He was a singular individual. He had hard dark eyes that were shadowed by a wide and sloped, dusted-black hat brim. His black mustache curved over his lips and formed into a stark spade beard that covered his strong chin. He was as tall as Russell but a lot larger in body size.

He wore a black coat crusted in alkali and trail dust and a singular Colt .44 on his hip. It was encased in a simple black holster, which looked slick leather used and another Colt was stuck in his belt.

He rode his tired blazed-face sorrel into the yard and up to Russell and Harley. He nodded solemnly, took off his hat and dusted it off. He took his time in putting it back on and then looked down at both men watching him.

"I'm looking for work."

Russell nodded thoughtfully. He gave a quick look at Harley and then up at the stranger, "My name's Russell and this is Harley. I'm sort of running the place until my cousin gets back."

The stranger, who was practiced at choosing his words rather than quiet by nature, took his time in answering, "My name is SJ Moloch. Now, I ain't much use with cattle but I'll do my best. But if you got a rustling problem, I can take care of it."

Russell nodded thoughtfully and looked the stranger over more fully. He thought it was nervy of the stranger to open up with such straightforward confidence. He studied SJ through narrowed eyes and then looked over at Harley to catch his expression.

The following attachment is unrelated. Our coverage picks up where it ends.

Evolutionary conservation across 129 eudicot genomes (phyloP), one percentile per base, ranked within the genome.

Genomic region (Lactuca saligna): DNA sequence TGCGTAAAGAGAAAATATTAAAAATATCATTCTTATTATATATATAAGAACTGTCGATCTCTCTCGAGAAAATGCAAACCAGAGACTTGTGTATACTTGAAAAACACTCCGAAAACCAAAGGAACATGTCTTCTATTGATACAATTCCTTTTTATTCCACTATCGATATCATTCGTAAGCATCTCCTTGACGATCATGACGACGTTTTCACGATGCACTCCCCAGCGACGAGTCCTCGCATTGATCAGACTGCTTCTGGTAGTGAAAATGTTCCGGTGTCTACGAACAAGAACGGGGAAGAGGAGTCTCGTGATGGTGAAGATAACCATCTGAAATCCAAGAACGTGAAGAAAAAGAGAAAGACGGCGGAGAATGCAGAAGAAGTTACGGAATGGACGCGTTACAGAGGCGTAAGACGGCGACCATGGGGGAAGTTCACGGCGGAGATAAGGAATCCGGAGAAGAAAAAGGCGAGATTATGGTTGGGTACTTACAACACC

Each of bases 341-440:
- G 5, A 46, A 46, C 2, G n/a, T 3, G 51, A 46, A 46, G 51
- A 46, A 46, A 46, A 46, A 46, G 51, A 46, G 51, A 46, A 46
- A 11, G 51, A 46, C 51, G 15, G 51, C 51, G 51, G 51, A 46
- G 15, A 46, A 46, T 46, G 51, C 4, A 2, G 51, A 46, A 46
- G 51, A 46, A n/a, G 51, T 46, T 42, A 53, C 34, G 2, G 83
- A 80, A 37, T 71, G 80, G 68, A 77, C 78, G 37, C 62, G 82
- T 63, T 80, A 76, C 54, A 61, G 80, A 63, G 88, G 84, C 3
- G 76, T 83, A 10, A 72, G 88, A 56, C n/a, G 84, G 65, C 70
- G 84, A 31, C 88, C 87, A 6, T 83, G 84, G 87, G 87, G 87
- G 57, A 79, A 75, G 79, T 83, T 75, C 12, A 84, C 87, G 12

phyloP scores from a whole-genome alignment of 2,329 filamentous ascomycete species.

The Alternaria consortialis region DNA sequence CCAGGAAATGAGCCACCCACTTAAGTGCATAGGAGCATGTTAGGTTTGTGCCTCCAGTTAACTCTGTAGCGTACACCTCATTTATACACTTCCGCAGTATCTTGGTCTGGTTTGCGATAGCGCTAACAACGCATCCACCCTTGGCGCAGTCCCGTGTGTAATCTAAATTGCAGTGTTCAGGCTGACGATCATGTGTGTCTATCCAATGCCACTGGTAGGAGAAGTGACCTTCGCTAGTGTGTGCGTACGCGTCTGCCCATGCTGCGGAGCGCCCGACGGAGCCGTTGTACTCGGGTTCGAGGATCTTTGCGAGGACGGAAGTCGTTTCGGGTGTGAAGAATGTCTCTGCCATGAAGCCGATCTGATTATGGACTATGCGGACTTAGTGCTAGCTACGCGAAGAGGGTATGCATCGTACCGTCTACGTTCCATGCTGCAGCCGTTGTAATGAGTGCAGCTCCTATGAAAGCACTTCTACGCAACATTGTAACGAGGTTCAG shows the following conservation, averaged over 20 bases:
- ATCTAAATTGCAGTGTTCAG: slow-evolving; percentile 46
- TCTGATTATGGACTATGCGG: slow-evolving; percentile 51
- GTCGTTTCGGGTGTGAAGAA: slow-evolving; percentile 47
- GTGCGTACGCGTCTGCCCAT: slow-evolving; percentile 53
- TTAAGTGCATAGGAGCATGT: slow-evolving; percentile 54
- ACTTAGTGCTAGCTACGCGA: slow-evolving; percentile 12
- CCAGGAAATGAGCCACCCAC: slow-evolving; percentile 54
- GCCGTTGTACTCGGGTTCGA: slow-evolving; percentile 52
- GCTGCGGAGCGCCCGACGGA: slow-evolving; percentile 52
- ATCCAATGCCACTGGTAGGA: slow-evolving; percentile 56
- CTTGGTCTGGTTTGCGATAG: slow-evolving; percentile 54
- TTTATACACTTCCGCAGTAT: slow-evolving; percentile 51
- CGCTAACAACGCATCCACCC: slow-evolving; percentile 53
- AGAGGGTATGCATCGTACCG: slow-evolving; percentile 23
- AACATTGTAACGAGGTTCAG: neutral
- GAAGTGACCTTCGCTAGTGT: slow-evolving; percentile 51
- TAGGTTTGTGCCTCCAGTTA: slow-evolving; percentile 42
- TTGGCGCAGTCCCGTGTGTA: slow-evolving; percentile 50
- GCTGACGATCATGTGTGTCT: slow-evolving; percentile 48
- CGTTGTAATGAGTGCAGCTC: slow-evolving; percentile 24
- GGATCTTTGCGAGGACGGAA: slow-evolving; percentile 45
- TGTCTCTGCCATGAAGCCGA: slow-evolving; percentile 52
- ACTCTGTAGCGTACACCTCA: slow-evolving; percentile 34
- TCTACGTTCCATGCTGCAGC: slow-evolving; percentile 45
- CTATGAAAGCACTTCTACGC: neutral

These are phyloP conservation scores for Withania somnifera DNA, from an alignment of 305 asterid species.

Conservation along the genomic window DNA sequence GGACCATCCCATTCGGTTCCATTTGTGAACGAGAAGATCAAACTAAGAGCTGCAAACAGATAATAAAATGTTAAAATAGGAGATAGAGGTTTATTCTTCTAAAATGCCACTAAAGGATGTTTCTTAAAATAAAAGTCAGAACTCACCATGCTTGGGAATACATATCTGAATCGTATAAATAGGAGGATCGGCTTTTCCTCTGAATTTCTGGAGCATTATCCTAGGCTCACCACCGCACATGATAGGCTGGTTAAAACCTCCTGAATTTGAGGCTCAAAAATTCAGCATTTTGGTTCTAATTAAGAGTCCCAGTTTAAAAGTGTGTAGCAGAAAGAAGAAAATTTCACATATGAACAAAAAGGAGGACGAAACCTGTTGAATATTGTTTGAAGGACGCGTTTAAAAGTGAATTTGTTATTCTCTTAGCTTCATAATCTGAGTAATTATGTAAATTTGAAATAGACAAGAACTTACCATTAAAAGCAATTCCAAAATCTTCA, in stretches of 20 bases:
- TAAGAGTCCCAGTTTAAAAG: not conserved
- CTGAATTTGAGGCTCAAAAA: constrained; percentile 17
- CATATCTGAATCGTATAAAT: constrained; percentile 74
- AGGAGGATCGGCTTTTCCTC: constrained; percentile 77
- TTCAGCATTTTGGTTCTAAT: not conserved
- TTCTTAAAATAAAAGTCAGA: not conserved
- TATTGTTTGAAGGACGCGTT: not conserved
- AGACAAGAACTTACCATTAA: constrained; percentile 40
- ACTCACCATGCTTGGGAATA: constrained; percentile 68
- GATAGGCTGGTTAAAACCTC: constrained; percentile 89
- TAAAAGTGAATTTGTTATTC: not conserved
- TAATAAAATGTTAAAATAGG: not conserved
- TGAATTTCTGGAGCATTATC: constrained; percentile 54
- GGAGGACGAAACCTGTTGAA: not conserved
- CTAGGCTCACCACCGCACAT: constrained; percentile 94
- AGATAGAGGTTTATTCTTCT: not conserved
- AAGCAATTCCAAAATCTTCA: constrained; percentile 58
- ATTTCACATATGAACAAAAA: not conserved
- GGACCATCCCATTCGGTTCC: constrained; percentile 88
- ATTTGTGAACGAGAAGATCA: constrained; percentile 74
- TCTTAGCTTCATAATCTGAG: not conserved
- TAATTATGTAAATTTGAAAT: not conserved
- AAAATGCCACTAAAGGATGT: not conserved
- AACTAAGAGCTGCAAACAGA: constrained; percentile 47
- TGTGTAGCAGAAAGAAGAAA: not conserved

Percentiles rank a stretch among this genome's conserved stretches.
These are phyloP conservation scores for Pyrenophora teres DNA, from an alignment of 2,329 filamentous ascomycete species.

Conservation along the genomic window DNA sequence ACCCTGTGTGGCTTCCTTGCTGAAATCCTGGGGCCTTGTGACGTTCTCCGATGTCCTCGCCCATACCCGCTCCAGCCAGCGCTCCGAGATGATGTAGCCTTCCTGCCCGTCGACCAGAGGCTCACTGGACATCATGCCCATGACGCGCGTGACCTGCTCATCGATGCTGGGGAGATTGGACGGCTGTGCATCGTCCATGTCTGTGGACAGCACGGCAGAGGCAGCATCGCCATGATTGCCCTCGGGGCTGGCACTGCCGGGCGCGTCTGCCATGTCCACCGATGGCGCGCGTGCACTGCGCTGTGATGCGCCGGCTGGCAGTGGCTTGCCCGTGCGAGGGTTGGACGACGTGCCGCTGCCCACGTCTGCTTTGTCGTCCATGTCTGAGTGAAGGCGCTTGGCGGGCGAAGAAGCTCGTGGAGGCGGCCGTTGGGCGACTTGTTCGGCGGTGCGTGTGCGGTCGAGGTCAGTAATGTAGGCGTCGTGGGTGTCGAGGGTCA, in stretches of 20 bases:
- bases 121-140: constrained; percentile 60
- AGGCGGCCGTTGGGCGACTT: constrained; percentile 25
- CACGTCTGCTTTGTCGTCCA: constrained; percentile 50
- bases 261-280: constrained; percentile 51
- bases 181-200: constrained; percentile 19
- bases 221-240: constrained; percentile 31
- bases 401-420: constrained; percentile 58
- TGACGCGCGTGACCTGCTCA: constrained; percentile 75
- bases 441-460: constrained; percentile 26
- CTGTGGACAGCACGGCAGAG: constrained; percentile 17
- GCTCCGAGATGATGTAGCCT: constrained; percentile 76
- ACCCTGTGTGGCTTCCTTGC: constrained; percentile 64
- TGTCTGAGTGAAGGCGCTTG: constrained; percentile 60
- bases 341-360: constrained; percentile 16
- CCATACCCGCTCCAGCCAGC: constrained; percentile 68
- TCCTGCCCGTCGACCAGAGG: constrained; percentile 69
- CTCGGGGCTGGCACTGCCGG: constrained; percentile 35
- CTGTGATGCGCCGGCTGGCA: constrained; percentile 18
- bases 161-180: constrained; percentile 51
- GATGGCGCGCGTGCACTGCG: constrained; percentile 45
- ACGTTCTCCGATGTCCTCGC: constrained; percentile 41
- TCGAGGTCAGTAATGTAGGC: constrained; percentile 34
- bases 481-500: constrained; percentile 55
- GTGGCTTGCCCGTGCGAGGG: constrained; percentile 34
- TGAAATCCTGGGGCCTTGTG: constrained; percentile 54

Harley squinted his eyes and looked up at SJ, "How did you know we had rustler problems?"

SJ shrugged and answered, "Everyone's got rustler problems. The war is shutting down and everyone and his brother knows there's going to be a cattle boom." He sighed and ran his large hand tiredly over his face, "It just stands to reason."

Russell's eyebrows moved up and he rocked on his heels, "SJ, I frankly don't know you from Adam. For all we know," he paused and looked over at Harley wanting support, "you could be a rustler."

SJ let a smile move across his face, "Well, if I am, I ain't doing so damned well."

Harley looked up at the flinty looking man and back at Russell. He nodded his head at SJ and said, "Give us a moment."

He pulled Russell aside and out of ear range of the stranger and said, "What the hell? Let's give him a chance. I'll take him with me and my group and if he's a damned rustler or connected with either Rio or Bushrod Elkins, I'll guarantee you that I'll pick up on it."

Russell looked down at his boots and back up at Harley, "Just watch him. He don't look like a cowhand to me."

Harley widened his eyes and said, "Well, out of your own mouth you said it. He probably ain't a rustler then."

Russell exhaled and nodded, "Okay, you handle it, Harley, just be careful. He's one mean looking son of a bitch."